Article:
News coverage of the Haiti earthquake and its aftermath suggests a bias on the part of news media, writes Manoucheka Celeste, a Haitian and University of Washington graduate student. "While the images mobilized some to help," she writes, "they are damaging in the long term ... ."
As a Haitian, former journalist and media scholar, the earthquake in Haiti was both personally devastating and intellectually challenging.
The first earthquake to hit Haiti in more than 200 years was unbelievable, unexpected and unprecedented. The devastation is clear with more than 200,000 lives lost. The damage is real. As we saw, people around world responded quickly and generously.
This catastrophe presented an opportunity for media to respond in an unprecedented way. Some news outlets arrived before relief workers and doctors. We watched the horrors as they happened. I hoped that this was the moment when those of us trained in journalism would do something remarkable: Bring news of an unimaginable event in a way that disrupted the sensational and stereotypical ways that people in the “Third World” are represented.
What we got instead was much less humane. Videos of dead bodies, including children and the elderly, filled our television screens. For those of us who tuned in for information about friends and families, it was and is unbearable and despicable. Coverage went from sensational to ridiculous as CNN compared the literacy rates of Haiti and the United States. This was irrelevant as it continued to represent Haiti as a failed state.
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The focus on poverty, with the repeated tagline “the poorest country in the Western Hemisphere” and references to crime and unrest, make it hard for viewers to imagine any other aspect of life in Haiti. People were called looters for taking food from collapsed buildings after not having eaten for days, framing their survival as a crime. The humanity needed in this moment is clearly missing.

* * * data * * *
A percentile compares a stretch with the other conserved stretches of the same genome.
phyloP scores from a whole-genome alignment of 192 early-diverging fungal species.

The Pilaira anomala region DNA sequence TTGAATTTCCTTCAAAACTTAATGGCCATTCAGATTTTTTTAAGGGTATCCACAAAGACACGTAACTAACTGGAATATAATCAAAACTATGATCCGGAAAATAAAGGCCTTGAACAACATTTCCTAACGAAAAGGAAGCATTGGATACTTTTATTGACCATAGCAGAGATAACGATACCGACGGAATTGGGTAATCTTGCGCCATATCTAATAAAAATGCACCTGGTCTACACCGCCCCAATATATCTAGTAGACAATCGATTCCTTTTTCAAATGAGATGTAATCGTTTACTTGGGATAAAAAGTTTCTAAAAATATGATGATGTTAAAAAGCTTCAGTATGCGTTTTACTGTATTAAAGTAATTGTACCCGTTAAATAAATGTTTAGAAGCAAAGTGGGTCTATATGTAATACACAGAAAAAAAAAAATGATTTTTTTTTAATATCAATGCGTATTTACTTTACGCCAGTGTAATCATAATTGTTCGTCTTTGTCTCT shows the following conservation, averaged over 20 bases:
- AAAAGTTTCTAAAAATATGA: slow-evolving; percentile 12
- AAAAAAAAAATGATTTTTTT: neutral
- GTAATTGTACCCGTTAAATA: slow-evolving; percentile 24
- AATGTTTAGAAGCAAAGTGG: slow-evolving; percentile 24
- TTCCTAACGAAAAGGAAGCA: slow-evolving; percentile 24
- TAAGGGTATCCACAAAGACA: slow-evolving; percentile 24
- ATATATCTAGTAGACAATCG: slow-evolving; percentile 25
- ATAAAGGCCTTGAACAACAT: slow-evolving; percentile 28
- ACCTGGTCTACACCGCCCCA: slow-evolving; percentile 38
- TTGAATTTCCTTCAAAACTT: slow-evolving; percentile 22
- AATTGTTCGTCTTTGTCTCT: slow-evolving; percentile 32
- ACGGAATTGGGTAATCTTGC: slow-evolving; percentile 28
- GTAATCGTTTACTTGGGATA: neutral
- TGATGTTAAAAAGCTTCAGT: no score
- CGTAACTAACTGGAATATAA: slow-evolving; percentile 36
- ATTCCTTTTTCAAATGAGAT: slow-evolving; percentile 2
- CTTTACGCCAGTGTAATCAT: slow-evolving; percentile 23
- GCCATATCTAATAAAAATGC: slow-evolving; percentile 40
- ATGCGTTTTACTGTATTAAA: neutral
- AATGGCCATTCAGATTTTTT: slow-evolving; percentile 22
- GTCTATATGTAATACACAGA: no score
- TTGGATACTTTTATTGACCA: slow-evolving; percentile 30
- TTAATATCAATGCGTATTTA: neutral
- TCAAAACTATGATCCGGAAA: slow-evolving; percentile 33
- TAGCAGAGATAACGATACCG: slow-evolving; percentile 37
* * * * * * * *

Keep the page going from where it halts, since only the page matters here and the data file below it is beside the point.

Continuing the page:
Media scholars have long connected media coverage with public opinion, cultivating our attitudes and creating and reinforcing stereotypes. It is predominantly people of color who are shown negatively in news and entertainment. While the images mobilized some to help, they are damaging in the long term as they become ingrained in how we imagine Haitians. For many this is the first and last contact they will have with this population. The images matter as Haitians are shown as less than human. In mass media when images of Haiti and various countries in the African continent are shown, blackness becomes associated with helplessness, danger, poverty and hopelessness.
In the most disgusting moment in broadcast history, Pat Robertson proclaimed that Haiti had it coming because of its “deal with the devil,” linking Haiti to “godlessness.” What Robertson didn’t consider was that “godlessness” was used as an excuse to kill and colonize peoples throughout history in the name of God, including Haiti, which, incidentally, is a heavily Christian country.
The question that plagues me and hopefully all audiences is: Who is able to die with dignity? (In recent media history, there are few, but increasing instances where dead Americans are shown. From Columbine to Sept. 11, we rightfully protect the dead and rarely dare show them on television or in newspapers. Yet, the increasing presence of graphic and emotionally charged images, especially in broadcast media makes it seem normal or desirable.
This earthquake, despite the amazing pain that it has caused to so many, presents an unprecedented opportunity. Viewers and readers can demand that in people’s darkest hour or once they lose their lives that they are treated with dignity.
We want the story without sensationalism and reinforcement of stereotypes. We want the media to value the lives of people who are “not us.” As I waited for eight days to hear that my own mother and grandmother in Port-au-Prince are safe, I wanted to hold on to good memories of the person who brought me into the world and the one who taught me to be generous and tenacious. Let’s seize the opportunity of this horrific tragedy to demand better from our news sources: dignity for everyone.
Manoucheka Celeste is a doctoral candidate in the Department of Communication at the University of Washington.